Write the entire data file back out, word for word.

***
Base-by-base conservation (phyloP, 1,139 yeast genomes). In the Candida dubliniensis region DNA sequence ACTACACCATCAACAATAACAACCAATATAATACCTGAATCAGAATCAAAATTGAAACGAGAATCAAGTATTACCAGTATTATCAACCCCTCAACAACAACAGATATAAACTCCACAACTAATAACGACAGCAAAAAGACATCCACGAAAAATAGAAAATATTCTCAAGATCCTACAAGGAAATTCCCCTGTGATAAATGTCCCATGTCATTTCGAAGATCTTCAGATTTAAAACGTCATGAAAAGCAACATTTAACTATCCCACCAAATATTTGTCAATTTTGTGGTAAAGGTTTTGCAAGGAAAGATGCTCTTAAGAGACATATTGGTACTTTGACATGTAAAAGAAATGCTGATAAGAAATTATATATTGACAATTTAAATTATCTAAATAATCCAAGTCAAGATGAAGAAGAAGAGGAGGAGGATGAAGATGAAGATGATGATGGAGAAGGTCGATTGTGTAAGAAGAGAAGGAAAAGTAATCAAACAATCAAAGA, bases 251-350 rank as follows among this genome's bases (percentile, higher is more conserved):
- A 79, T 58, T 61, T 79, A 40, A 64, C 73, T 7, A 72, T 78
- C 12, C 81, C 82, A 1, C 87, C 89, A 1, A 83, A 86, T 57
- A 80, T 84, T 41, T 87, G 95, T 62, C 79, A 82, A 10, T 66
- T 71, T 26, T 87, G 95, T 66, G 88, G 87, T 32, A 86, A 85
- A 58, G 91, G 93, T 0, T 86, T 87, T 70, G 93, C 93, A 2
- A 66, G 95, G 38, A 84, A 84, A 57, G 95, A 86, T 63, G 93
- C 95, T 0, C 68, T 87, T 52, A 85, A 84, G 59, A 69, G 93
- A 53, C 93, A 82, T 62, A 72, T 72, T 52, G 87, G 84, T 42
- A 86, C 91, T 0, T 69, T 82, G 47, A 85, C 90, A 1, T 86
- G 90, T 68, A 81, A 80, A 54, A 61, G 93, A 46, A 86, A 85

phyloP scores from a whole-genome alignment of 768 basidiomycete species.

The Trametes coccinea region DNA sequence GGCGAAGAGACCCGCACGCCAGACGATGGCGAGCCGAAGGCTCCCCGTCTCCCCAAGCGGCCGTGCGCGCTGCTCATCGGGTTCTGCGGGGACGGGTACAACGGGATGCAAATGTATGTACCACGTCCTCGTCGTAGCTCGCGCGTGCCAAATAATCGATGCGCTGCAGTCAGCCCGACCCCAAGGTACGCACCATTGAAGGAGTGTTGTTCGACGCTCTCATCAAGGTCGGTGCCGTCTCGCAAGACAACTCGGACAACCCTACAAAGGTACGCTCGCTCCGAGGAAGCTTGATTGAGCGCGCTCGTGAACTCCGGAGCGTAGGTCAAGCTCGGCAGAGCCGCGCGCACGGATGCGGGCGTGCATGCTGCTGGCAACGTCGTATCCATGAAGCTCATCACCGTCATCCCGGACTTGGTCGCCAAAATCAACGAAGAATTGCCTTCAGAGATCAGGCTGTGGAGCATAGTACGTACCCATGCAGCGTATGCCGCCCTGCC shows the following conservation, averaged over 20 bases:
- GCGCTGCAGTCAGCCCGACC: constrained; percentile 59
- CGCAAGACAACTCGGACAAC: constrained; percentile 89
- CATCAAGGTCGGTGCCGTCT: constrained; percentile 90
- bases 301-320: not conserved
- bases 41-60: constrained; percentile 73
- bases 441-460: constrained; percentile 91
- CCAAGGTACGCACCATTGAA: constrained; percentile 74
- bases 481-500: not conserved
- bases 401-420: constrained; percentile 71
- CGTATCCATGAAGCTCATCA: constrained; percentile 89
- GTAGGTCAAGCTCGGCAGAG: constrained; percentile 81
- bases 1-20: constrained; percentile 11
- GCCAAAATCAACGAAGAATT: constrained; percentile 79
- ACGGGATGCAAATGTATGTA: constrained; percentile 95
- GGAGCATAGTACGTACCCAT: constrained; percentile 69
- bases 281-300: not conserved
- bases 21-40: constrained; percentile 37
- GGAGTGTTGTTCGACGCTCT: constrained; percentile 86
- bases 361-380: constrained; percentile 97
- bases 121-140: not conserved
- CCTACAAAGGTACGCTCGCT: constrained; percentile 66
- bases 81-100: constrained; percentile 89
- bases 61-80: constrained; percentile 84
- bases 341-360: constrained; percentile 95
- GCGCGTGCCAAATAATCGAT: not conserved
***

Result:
Base-by-base conservation (phyloP, 1,139 yeast genomes). In the Candida dubliniensis region DNA sequence ACTACACCATCAACAATAACAACCAATATAATACCTGAATCAGAATCAAAATTGAAACGAGAATCAAGTATTACCAGTATTATCAACCCCTCAACAACAACAGATATAAACTCCACAACTAATAACGACAGCAAAAAGACATCCACGAAAAATAGAAAATATTCTCAAGATCCTACAAGGAAATTCCCCTGTGATAAATGTCCCATGTCATTTCGAAGATCTTCAGATTTAAAACGTCATGAAAAGCAACATTTAACTATCCCACCAAATATTTGTCAATTTTGTGGTAAAGGTTTTGCAAGGAAAGATGCTCTTAAGAGACATATTGGTACTTTGACATGTAAAAGAAATGCTGATAAGAAATTATATATTGACAATTTAAATTATCTAAATAATCCAAGTCAAGATGAAGAAGAAGAGGAGGAGGATGAAGATGAAGATGATGATGGAGAAGGTCGATTGTGTAAGAAGAGAAGGAAAAGTAATCAAACAATCAAAGA, bases 251-350 rank as follows among this genome's bases (percentile, higher is more conserved):
- A 79, T 58, T 61, T 79, A 40, A 64, C 73, T 7, A 72, T 78
- C 12, C 81, C 82, A 1, C 87, C 89, A 1, A 83, A 86, T 57
- A 80, T 84, T 41, T 87, G 95, T 62, C 79, A 82, A 10, T 66
- T 71, T 26, T 87, G 95, T 66, G 88, G 87, T 32, A 86, A 85
- A 58, G 91, G 93, T 0, T 86, T 87, T 70, G 93, C 93, A 2
- A 66, G 95, G 38, A 84, A 84, A 57, G 95, A 86, T 63, G 93
- C 95, T 0, C 68, T 87, T 52, A 85, A 84, G 59, A 69, G 93
- A 53, C 93, A 82, T 62, A 72, T 72, T 52, G 87, G 84, T 42
- A 86, C 91, T 0, T 69, T 82, G 47, A 85, C 90, A 1, T 86
- G 90, T 68, A 81, A 80, A 54, A 61, G 93, A 46, A 86, A 85

phyloP scores from a whole-genome alignment of 768 basidiomycete species.

The Trametes coccinea region DNA sequence GGCGAAGAGACCCGCACGCCAGACGATGGCGAGCCGAAGGCTCCCCGTCTCCCCAAGCGGCCGTGCGCGCTGCTCATCGGGTTCTGCGGGGACGGGTACAACGGGATGCAAATGTATGTACCACGTCCTCGTCGTAGCTCGCGCGTGCCAAATAATCGATGCGCTGCAGTCAGCCCGACCCCAAGGTACGCACCATTGAAGGAGTGTTGTTCGACGCTCTCATCAAGGTCGGTGCCGTCTCGCAAGACAACTCGGACAACCCTACAAAGGTACGCTCGCTCCGAGGAAGCTTGATTGAGCGCGCTCGTGAACTCCGGAGCGTAGGTCAAGCTCGGCAGAGCCGCGCGCACGGATGCGGGCGTGCATGCTGCTGGCAACGTCGTATCCATGAAGCTCATCACCGTCATCCCGGACTTGGTCGCCAAAATCAACGAAGAATTGCCTTCAGAGATCAGGCTGTGGAGCATAGTACGTACCCATGCAGCGTATGCCGCCCTGCC shows the following conservation, averaged over 20 bases:
- GCGCTGCAGTCAGCCCGACC: constrained; percentile 59
- CGCAAGACAACTCGGACAAC: constrained; percentile 89
- CATCAAGGTCGGTGCCGTCT: constrained; percentile 90
- bases 301-320: not conserved
- bases 41-60: constrained; percentile 73
- bases 441-460: constrained; percentile 91
- CCAAGGTACGCACCATTGAA: constrained; percentile 74
- bases 481-500: not conserved
- bases 401-420: constrained; percentile 71
- CGTATCCATGAAGCTCATCA: constrained; percentile 89
- GTAGGTCAAGCTCGGCAGAG: constrained; percentile 81
- bases 1-20: constrained; percentile 11
- GCCAAAATCAACGAAGAATT: constrained; percentile 79
- ACGGGATGCAAATGTATGTA: constrained; percentile 95
- GGAGCATAGTACGTACCCAT: constrained; percentile 69
- bases 281-300: not conserved
- bases 21-40: constrained; percentile 37
- GGAGTGTTGTTCGACGCTCT: constrained; percentile 86
- bases 361-380: constrained; percentile 97
- bases 121-140: not conserved
- CCTACAAAGGTACGCTCGCT: constrained; percentile 66
- bases 81-100: constrained; percentile 89
- bases 61-80: constrained; percentile 84
- bases 341-360: constrained; percentile 95
- GCGCGTGCCAAATAATCGAT: not conserved